How Has GDPR Really Changed B2B Email Marketing?
GDPR has been with us for four years this month.
Back in May 2018 we saw widespread confusion about GDPR along with predictions for the end of email marketing, career-ending fines and so much paperwork that it made email marketing unworkable.
But to be fair to the Information Commissioner’s Office (ICO) and the UK government, business-to-business marketing was given some clear opt outs of the most draconian aspects of GDPR. But these concessions did get lost in all the noise about the radical changes to marketing to consumers.
Since May 2018 the ICO has interpreted the rules as they are applied in the UK (not the same as how GDPR applies in Europe) and drawn up clear ICO guidelines for UK b2b marketers.
Here are my top five misconceptions about how GDPR affects email marketing when one business contacts another business with a sales and marketing email.
MYTH ONE The GDPR rules for consumer marketing and b2b marketing are the same
GDPR updated the rules on how 'consent' was obtained and pretty much ended cold emailing to consumers and the sale of consumer email data. BUT you may still send marketing emails to people at their business email address providing that you are selling a service which is relevant to their business. So you cannot send an email to my work address offering me a mortgage or a holiday, but you absolutely can email me about business finance, corporate travel, stationery, office furniture, recruitment, management consultancy, exhibitions, conferences, training courses, IT systems, telecoms, marketing services etc
Just make sure that you identify yourself, your company and put full contact details on the email. Marketing emails signing off with a casual
do not comply with GDPR.
You can send me one email and if I opt out, you must not email me again, so you do need to keep a file of opt-outs and remove those opt-outs from any list before you use it. This is GDPR's Right To Object which applies to all marketing communications.
MYTH TWO You must have consent to send emails to people in their place of work
There is a difference between GDPR rules for email marketing to consumers and businesses ('Corporate Subscribers'); you absolutely must have consent to send email to consumers and this cannot be third party consent where data subjects would opt in to receive email from a company and its ‘associated business partners’. GDPR rules say that third party consent is not consent at all. The old ‘opt-in lists’ are very much out.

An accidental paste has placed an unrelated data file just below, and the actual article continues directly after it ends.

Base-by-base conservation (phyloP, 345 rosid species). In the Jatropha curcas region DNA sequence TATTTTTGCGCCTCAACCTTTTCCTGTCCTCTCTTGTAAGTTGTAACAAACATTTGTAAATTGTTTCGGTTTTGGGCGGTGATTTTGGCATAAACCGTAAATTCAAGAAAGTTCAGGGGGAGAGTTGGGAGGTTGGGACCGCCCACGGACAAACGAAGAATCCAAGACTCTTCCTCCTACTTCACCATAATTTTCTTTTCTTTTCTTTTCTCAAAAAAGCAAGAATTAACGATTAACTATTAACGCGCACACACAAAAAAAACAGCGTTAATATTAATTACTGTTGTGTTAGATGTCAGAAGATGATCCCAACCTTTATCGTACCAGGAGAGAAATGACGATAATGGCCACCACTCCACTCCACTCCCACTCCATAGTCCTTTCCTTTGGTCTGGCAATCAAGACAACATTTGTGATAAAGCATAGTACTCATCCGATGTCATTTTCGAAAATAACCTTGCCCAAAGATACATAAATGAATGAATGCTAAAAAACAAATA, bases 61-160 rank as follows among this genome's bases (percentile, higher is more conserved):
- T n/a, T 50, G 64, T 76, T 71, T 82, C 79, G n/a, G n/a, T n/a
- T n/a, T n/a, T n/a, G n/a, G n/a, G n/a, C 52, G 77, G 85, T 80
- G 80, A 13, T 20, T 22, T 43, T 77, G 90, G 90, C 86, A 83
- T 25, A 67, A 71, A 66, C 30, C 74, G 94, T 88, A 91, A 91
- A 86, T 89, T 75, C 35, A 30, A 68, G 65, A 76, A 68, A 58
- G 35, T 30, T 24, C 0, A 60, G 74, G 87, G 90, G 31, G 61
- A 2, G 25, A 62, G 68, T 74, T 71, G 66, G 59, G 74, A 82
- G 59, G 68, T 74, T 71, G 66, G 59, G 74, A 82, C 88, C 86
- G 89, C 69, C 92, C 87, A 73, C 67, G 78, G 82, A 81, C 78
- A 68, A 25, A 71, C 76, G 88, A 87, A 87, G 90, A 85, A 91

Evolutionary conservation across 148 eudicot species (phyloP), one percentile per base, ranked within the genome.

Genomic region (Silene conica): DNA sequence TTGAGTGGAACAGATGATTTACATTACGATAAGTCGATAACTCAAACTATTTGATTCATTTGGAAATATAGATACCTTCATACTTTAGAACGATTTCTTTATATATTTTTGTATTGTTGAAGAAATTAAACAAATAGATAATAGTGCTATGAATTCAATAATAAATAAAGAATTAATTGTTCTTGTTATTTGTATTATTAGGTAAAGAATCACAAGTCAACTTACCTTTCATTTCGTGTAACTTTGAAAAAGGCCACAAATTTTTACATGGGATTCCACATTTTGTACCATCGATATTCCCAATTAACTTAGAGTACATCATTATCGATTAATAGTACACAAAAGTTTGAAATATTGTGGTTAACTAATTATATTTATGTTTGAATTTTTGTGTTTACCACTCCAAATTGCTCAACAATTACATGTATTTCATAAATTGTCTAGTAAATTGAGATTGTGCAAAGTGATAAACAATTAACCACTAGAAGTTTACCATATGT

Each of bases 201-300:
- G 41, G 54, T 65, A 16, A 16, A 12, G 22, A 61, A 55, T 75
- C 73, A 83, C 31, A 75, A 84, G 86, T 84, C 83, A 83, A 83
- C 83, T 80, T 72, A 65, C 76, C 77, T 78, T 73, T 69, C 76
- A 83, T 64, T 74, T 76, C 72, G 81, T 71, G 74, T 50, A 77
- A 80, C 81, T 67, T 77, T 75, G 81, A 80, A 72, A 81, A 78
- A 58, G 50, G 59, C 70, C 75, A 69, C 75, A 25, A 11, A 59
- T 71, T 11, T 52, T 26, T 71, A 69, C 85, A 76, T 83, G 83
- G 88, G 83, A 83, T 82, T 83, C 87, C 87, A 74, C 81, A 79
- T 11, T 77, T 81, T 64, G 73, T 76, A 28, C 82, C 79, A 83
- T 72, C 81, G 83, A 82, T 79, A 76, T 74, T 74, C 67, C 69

BUT there are six bases for using personal data in GDPR; consent is one but another, which can be used by business-to-business marketers is Legitimate Interest. Broadly speaking, your company has a legitimate interest in contacting me about your products because you believe that I, as a business person, have an interest in knowing about them.
You will need to conduct a Legitimate Interests Assessment and make it available to anyone who asks to see it. You can find out more about Legitimate Interests here. It is good practice to end your email with a legitimate interests statement, saying that you are using the basis of legitimate interests to send a marketing email.
MYTH THREE You cannot buy lists of business email addresses legally
As I have said you cannot buy off-the-shelf lists of consumer email addresses but you can buy and use lists of company email addresses. These are not just generic emails such as info@ and sales@ (Electric Marketing does not provide these) but you may still buy and use personal corporate email addresses of named individuals.
As long as you contact people about business matters on the basis of Legitimate Interests, it remains legal to buy a list of business email addresses and send them an email marketing your company’s services. But I would buy from a reputable email list supplier as the there are rules for collecting, storing and transferring data which list suppliers must follow.
MYTH FOUR The fines for the slightest rule breach are ruinous
GDPR does allow for maximum fines to be applied which can run into thousands. BUT the ICO has made it very clear that it is not in the business of fining companies where it can be shown that honest mistakes have been made. The ICO is keen to educate companies on how to use the rules. Of course some fines have been handed out in the last four years but these have been to serial offenders who have not engaged with the ICO. GDPR is there to protect consumers from unscrupulous companies not to destroy legitimate businesses.
MYTH FIVE GDPR is so complex that it is not worth email marketing any more
GDPR is indeed a vast complex law but not as it applies to business-to-business email marketing.
Follow a few simple rules, (Legitimate Interests Assessment, file of opt-outs so that you don’t email anyone who has asked not to contacted) and you are good to get back to b2b email marketing again. And if you need new marketing data, well, you know where we are.
For more detailed information on GDPR and direct marketing in the UK, see the ICO's Direct Marketing Guidance leaflet. Page 44 deals specifically with business-to-business marketing.